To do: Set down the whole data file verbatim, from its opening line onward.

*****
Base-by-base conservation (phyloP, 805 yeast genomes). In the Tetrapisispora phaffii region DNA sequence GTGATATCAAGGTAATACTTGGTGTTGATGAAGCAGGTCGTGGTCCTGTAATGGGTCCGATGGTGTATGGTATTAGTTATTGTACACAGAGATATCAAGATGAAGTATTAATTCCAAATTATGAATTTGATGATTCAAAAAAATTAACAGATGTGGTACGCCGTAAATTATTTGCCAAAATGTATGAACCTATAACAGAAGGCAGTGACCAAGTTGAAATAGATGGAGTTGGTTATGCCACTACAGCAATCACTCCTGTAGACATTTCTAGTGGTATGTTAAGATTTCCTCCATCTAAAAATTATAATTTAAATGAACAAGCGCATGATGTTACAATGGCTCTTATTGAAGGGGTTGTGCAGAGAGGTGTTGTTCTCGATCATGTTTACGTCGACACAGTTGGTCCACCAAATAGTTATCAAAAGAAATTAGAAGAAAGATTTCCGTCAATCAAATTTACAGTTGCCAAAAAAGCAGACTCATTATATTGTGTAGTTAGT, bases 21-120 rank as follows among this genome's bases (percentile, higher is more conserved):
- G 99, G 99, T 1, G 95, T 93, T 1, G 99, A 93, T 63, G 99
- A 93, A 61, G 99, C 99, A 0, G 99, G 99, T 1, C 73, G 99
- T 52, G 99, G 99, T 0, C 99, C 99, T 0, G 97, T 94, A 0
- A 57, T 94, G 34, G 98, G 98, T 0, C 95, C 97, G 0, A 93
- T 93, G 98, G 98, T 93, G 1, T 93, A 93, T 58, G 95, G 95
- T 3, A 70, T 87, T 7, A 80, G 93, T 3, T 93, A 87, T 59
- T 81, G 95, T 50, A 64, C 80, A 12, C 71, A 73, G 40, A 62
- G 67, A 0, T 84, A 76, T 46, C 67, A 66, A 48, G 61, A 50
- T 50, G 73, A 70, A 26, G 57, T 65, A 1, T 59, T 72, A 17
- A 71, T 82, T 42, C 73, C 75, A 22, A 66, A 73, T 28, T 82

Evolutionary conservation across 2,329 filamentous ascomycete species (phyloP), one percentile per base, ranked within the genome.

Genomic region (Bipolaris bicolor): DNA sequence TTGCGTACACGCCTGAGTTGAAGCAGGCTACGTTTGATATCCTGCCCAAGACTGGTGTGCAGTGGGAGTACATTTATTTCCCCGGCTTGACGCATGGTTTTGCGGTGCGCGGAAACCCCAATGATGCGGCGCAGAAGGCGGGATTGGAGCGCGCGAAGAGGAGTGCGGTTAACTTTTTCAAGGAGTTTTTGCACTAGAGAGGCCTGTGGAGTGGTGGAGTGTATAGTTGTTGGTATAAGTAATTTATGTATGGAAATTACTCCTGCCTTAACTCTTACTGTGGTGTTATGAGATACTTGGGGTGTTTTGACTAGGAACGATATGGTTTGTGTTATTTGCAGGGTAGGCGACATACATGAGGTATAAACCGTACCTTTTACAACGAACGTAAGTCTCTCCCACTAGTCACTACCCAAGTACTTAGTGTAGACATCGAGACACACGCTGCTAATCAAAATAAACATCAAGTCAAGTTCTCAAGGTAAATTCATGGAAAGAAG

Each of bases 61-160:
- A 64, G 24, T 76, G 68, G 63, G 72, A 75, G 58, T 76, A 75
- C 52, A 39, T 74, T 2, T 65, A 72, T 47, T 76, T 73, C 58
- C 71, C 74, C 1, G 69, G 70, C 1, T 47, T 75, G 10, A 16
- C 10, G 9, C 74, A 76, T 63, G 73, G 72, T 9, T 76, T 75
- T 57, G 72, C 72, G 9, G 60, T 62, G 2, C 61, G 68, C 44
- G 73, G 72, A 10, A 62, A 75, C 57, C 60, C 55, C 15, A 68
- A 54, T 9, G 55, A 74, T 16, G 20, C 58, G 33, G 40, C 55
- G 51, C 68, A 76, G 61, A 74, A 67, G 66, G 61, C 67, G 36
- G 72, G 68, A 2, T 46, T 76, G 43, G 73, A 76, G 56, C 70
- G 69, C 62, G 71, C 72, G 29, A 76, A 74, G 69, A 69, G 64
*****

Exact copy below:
Base-by-base conservation (phyloP, 805 yeast genomes). In the Tetrapisispora phaffii region DNA sequence GTGATATCAAGGTAATACTTGGTGTTGATGAAGCAGGTCGTGGTCCTGTAATGGGTCCGATGGTGTATGGTATTAGTTATTGTACACAGAGATATCAAGATGAAGTATTAATTCCAAATTATGAATTTGATGATTCAAAAAAATTAACAGATGTGGTACGCCGTAAATTATTTGCCAAAATGTATGAACCTATAACAGAAGGCAGTGACCAAGTTGAAATAGATGGAGTTGGTTATGCCACTACAGCAATCACTCCTGTAGACATTTCTAGTGGTATGTTAAGATTTCCTCCATCTAAAAATTATAATTTAAATGAACAAGCGCATGATGTTACAATGGCTCTTATTGAAGGGGTTGTGCAGAGAGGTGTTGTTCTCGATCATGTTTACGTCGACACAGTTGGTCCACCAAATAGTTATCAAAAGAAATTAGAAGAAAGATTTCCGTCAATCAAATTTACAGTTGCCAAAAAAGCAGACTCATTATATTGTGTAGTTAGT, bases 21-120 rank as follows among this genome's bases (percentile, higher is more conserved):
- G 99, G 99, T 1, G 95, T 93, T 1, G 99, A 93, T 63, G 99
- A 93, A 61, G 99, C 99, A 0, G 99, G 99, T 1, C 73, G 99
- T 52, G 99, G 99, T 0, C 99, C 99, T 0, G 97, T 94, A 0
- A 57, T 94, G 34, G 98, G 98, T 0, C 95, C 97, G 0, A 93
- T 93, G 98, G 98, T 93, G 1, T 93, A 93, T 58, G 95, G 95
- T 3, A 70, T 87, T 7, A 80, G 93, T 3, T 93, A 87, T 59
- T 81, G 95, T 50, A 64, C 80, A 12, C 71, A 73, G 40, A 62
- G 67, A 0, T 84, A 76, T 46, C 67, A 66, A 48, G 61, A 50
- T 50, G 73, A 70, A 26, G 57, T 65, A 1, T 59, T 72, A 17
- A 71, T 82, T 42, C 73, C 75, A 22, A 66, A 73, T 28, T 82

Evolutionary conservation across 2,329 filamentous ascomycete species (phyloP), one percentile per base, ranked within the genome.

Genomic region (Bipolaris bicolor): DNA sequence TTGCGTACACGCCTGAGTTGAAGCAGGCTACGTTTGATATCCTGCCCAAGACTGGTGTGCAGTGGGAGTACATTTATTTCCCCGGCTTGACGCATGGTTTTGCGGTGCGCGGAAACCCCAATGATGCGGCGCAGAAGGCGGGATTGGAGCGCGCGAAGAGGAGTGCGGTTAACTTTTTCAAGGAGTTTTTGCACTAGAGAGGCCTGTGGAGTGGTGGAGTGTATAGTTGTTGGTATAAGTAATTTATGTATGGAAATTACTCCTGCCTTAACTCTTACTGTGGTGTTATGAGATACTTGGGGTGTTTTGACTAGGAACGATATGGTTTGTGTTATTTGCAGGGTAGGCGACATACATGAGGTATAAACCGTACCTTTTACAACGAACGTAAGTCTCTCCCACTAGTCACTACCCAAGTACTTAGTGTAGACATCGAGACACACGCTGCTAATCAAAATAAACATCAAGTCAAGTTCTCAAGGTAAATTCATGGAAAGAAG

Each of bases 61-160:
- A 64, G 24, T 76, G 68, G 63, G 72, A 75, G 58, T 76, A 75
- C 52, A 39, T 74, T 2, T 65, A 72, T 47, T 76, T 73, C 58
- C 71, C 74, C 1, G 69, G 70, C 1, T 47, T 75, G 10, A 16
- C 10, G 9, C 74, A 76, T 63, G 73, G 72, T 9, T 76, T 75
- T 57, G 72, C 72, G 9, G 60, T 62, G 2, C 61, G 68, C 44
- G 73, G 72, A 10, A 62, A 75, C 57, C 60, C 55, C 15, A 68
- A 54, T 9, G 55, A 74, T 16, G 20, C 58, G 33, G 40, C 55
- G 51, C 68, A 76, G 61, A 74, A 67, G 66, G 61, C 67, G 36
- G 72, G 68, A 2, T 46, T 76, G 43, G 73, A 76, G 56, C 70
- G 69, C 62, G 71, C 72, G 29, A 76, A 74, G 69, A 69, G 64